Figure 3.33 (a) Approximation to the unstable manifold of a hyperbolic saddle point of the planar map (3.7.1) at (1,O) fork = 1.5. (6) Homoclinic tangle for (3.7.1) obtained by adding to (a ) an approximation to the stable manifold at (1,O). The latter is obtained by reverse iteration of a small interval of E;ls,, close to (1,O) (see Exercise 3.7.3).
168 3 Structural stability, hyperbolicity and homoclinic points
Figure 3.34 (a) Plot of the stable and unstable manifolds of the saddle point at (1,O) of (3.7.1). Since the map is orientationpreserving, the image of the manifold loop So must be one of loops Si , i = 1,2, . . ., with the same ori~tation as So. It is not dillicult to see that the orientation of the loops Si is opposite to that of So. In fact, for (3.7.1). the image of Si is Si+ , (see Figure 3.34(c)) but this is not the case in general. For example, the image of Si under the square of (3.7.1) is S, , , . (b) The images of So under iterates of the inverse of (3.7.1) are the regions S  i which wrap further around the fixed point at (0.0) as i increases. (c)
Numerical plot of the orbit of the point P = (0.64, 0.094) under (3.7.1). It sweeps around (0,O) twice, passing near to the saddle point on each occasion, before arriving in So at the fifteenth iteration. Subsequent iterates are carried away to infinity under the influence of the saddle point. Note that, since the manifold loops become extremely narrow and close together, the number of revolutions of the orbit about (0.0) before expulsion to infinity can depend sensitively on the choice or initial point.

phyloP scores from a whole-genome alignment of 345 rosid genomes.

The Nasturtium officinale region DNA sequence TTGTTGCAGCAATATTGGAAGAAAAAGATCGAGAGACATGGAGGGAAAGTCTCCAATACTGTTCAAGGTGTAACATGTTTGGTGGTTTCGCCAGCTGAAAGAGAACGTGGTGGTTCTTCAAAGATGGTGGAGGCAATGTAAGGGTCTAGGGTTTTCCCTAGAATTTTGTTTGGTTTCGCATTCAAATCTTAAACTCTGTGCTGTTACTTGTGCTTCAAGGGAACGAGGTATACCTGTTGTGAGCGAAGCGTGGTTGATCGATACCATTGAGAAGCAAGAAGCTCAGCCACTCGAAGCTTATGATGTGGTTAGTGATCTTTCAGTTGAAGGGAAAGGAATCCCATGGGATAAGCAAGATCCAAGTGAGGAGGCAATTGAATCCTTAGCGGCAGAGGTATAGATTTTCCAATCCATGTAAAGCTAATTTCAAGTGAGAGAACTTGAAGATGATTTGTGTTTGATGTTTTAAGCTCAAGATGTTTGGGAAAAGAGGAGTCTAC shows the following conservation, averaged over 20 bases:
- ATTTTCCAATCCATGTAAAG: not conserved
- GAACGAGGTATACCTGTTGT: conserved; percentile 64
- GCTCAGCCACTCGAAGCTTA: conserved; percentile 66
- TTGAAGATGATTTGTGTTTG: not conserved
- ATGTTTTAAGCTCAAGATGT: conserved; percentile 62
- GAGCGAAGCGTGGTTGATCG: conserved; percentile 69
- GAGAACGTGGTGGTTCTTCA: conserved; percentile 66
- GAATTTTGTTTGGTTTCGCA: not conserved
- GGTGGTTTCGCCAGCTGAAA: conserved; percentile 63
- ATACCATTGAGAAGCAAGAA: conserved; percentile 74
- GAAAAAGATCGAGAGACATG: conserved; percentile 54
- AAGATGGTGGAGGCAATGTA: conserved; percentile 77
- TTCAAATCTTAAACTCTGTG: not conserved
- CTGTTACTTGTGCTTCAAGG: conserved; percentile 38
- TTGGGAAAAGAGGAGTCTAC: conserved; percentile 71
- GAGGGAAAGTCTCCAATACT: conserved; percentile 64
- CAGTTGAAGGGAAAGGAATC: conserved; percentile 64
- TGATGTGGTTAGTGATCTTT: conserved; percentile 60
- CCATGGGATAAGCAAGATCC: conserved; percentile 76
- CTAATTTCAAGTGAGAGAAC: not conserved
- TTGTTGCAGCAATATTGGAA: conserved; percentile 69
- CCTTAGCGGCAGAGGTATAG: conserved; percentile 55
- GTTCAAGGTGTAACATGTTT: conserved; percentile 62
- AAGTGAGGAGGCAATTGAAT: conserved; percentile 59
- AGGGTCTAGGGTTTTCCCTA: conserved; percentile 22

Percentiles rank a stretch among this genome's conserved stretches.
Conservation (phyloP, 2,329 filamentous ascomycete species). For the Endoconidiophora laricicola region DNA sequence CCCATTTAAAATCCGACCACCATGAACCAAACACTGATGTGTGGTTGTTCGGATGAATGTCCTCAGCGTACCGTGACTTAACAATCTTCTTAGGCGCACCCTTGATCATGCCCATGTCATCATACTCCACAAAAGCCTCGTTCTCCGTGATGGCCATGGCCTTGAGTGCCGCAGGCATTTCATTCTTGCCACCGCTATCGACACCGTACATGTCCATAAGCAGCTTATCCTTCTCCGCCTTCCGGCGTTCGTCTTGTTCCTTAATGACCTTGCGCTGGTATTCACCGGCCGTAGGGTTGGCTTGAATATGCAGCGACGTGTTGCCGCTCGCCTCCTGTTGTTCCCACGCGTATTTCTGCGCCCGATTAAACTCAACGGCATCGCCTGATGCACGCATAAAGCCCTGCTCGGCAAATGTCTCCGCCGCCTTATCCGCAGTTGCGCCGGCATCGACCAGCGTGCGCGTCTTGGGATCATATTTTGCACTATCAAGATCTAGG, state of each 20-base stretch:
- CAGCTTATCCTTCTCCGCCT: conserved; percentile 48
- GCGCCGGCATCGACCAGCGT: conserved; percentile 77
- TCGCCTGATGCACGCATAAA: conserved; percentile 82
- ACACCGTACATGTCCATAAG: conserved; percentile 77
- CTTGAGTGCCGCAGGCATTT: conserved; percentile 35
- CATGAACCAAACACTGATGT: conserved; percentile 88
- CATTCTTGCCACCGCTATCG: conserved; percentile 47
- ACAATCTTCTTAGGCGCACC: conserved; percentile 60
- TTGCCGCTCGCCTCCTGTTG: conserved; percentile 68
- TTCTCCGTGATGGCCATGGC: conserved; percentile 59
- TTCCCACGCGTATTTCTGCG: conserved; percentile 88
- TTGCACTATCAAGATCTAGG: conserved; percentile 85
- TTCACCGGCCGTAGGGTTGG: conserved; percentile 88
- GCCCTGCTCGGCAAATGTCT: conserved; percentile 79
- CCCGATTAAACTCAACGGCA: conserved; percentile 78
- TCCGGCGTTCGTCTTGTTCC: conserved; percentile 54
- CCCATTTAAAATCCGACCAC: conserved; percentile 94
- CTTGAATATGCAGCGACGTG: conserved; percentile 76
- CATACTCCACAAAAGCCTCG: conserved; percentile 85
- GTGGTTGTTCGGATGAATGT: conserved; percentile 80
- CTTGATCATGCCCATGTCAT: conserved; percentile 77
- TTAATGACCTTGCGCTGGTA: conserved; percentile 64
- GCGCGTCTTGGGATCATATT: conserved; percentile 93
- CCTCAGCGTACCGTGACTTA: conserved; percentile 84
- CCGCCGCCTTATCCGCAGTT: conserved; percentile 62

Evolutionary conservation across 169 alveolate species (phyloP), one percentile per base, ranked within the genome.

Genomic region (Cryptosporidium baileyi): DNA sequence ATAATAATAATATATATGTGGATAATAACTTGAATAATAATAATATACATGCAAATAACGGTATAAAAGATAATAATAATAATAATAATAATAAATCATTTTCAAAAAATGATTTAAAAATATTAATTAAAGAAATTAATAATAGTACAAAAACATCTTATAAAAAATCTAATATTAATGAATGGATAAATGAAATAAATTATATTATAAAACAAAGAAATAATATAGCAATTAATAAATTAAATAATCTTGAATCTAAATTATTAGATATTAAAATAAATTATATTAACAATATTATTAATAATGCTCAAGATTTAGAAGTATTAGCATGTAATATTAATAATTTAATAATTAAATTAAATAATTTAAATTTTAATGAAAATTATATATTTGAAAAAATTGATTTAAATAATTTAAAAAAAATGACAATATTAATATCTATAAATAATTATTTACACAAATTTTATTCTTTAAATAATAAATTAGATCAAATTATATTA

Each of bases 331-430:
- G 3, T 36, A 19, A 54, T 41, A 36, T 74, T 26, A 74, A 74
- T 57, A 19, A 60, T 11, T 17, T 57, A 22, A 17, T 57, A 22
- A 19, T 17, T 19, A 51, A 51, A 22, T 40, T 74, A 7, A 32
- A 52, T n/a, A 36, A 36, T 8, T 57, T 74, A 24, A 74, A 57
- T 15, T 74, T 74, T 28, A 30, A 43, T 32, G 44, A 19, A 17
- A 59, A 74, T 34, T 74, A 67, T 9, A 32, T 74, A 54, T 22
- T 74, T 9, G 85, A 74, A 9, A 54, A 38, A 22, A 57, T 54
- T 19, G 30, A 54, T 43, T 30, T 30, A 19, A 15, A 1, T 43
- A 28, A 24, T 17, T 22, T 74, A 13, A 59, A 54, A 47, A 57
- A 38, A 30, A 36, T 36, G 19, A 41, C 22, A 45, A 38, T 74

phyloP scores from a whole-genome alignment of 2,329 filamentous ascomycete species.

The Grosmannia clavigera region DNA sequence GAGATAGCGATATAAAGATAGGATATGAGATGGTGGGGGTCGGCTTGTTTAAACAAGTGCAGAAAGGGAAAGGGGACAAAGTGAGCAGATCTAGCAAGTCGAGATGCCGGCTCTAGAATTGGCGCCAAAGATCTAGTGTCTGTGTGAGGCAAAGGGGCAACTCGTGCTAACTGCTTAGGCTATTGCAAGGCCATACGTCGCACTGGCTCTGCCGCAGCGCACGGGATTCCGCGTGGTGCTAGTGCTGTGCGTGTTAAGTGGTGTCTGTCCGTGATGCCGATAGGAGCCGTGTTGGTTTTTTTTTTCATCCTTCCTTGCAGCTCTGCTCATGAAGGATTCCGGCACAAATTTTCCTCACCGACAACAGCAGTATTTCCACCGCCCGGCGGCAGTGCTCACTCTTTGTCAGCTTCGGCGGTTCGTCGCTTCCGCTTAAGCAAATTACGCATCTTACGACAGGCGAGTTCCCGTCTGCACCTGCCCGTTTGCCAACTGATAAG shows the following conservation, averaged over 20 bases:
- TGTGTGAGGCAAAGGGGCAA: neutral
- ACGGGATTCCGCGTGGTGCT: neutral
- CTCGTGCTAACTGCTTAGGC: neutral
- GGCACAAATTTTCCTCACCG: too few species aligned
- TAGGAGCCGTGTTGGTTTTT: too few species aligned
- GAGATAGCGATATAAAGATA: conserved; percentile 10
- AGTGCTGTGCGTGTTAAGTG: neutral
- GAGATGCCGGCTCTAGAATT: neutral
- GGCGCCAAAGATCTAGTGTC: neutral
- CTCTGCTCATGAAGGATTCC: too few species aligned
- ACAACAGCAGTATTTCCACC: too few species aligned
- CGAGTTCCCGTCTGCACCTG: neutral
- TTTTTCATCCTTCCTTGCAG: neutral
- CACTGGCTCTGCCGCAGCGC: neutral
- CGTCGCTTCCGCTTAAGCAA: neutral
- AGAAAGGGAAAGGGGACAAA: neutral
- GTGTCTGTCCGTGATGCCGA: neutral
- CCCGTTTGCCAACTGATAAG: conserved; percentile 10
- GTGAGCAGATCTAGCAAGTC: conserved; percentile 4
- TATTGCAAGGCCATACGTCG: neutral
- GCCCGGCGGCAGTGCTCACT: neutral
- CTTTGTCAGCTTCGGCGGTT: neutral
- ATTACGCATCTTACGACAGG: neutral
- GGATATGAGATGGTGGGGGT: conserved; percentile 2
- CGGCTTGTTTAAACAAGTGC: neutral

3.7 Homoclinic points 169
Si, i = 1,2, . . . , with the same orientation as So, and not one of $, i = 0, 1,2, . . . , for which the orientation is reversed. Thus points in So are ultimately swept off to infinity under the influence of the saddle point at ( 1 , O ) . Similarly, points in So are swept around the fixed point at (0,O) and fed back into the vicinity of the saddle point once again. The role of this movement about (0,O) in the dynamics of (3.7.1) is best understood by considering images of So under powers of the inverse map. The preimages of So are a subset of the regions S,, i = 1,2, . . ., shown in Figure 3.34(6). Observe that, as i increases, these regions stretch further around (0,O). Indeed, for each NEZ' , there is an i (N) such that Sio, wraps around (0,O) N times. It follows that there are points in S,,, whose orbit makes N trips around (0,O) before it appears in So and subsequently sweeps out to infinity. It is not difficult to confirm these ideas numerically. An orbit exhibiting this behaviour is shown in Figure 3.34(c).
Similar orbits were shown in Figure 1.39 and 1.40 for the Htnon areapreserving map. This is no coincidence. Htnon has shown (see Hbnon, 1969) that every quadratic, areapreserving, planar map, with rotational linear part at the origin, is conjugate to the form (1.9.40). It is easily verified that the derivative of the map (3.7.1) has unit determinant for all (x, Y ) E R ~ (see Exercise 3.7.5)). Thus (3.7.1) and (1.9.40) must exhibit the same dynamics. For our present purpose, (3.7.1) has the advantage that the saddle point remains at (1,O) for all k , so that El;,,, and E;,,,, are easily calculated.